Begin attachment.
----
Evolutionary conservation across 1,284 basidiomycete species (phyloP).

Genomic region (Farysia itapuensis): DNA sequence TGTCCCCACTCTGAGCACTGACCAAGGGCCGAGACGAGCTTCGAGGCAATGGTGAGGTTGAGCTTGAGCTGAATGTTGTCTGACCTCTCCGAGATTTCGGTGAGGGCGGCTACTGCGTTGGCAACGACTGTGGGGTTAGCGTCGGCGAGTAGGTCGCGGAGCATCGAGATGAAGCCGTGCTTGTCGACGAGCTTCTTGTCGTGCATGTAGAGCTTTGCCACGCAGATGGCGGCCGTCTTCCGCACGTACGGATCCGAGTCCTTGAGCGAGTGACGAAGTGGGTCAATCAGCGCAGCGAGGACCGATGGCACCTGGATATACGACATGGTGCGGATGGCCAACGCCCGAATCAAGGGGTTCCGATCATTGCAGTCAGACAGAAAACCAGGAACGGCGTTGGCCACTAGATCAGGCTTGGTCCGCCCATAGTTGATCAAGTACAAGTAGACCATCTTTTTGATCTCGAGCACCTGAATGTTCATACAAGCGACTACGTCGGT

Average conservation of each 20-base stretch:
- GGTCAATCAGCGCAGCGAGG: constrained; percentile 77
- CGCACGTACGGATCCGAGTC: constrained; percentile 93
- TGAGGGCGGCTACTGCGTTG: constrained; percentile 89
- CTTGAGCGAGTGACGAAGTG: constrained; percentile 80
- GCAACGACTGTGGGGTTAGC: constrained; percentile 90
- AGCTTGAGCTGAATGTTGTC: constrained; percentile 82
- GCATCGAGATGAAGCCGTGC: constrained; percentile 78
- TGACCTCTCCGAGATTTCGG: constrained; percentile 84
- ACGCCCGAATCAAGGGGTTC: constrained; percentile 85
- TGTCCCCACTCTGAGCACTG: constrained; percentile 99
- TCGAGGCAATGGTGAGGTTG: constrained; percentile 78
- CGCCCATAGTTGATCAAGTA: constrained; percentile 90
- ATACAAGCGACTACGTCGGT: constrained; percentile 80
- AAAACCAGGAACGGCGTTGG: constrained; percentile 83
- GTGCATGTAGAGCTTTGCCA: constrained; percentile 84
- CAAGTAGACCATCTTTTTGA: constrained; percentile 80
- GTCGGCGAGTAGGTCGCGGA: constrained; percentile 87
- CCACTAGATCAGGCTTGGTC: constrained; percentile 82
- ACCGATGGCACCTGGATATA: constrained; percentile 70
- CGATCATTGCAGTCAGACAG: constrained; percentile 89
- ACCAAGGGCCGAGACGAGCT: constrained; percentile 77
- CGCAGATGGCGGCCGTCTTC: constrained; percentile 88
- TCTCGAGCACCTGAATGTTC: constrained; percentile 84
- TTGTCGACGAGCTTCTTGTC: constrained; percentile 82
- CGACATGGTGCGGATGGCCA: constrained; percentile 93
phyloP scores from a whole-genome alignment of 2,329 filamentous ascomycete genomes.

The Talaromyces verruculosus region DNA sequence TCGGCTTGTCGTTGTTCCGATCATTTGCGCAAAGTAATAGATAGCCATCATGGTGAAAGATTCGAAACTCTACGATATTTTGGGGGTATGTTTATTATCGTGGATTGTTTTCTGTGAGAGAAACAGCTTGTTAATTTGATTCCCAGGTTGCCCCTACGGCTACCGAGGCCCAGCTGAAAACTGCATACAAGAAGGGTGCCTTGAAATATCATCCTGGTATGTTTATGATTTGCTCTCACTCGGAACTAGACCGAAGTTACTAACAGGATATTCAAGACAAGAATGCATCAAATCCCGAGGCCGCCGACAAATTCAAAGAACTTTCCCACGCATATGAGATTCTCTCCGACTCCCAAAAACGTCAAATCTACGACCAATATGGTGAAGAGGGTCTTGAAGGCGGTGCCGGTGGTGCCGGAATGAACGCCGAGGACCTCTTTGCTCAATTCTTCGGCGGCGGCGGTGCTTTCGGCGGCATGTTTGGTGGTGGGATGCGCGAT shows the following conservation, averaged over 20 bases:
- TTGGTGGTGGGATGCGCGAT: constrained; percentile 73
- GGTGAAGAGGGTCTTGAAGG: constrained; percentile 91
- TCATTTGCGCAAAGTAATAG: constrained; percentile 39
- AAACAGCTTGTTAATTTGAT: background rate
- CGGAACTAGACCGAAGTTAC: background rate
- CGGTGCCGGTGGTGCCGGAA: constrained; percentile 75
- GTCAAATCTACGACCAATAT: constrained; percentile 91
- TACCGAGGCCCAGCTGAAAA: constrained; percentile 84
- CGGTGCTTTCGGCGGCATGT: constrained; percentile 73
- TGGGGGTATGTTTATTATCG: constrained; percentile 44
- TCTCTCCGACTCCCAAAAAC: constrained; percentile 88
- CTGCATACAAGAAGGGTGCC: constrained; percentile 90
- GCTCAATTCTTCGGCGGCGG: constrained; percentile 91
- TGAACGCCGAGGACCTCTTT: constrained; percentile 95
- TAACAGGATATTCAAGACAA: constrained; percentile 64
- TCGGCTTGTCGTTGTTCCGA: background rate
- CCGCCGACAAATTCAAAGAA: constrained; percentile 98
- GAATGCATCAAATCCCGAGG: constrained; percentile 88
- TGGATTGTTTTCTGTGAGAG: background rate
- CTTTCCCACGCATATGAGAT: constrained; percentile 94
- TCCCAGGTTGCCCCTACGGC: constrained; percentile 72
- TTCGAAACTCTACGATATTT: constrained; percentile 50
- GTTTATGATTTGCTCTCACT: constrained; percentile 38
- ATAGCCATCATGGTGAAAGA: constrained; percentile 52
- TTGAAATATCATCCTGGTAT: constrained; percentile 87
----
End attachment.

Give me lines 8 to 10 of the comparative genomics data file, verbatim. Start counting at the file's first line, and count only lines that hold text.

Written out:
- GCAACGACTGTGGGGTTAGC: constrained; percentile 90
- AGCTTGAGCTGAATGTTGTC: constrained; percentile 82
- GCATCGAGATGAAGCCGTGC: constrained; percentile 78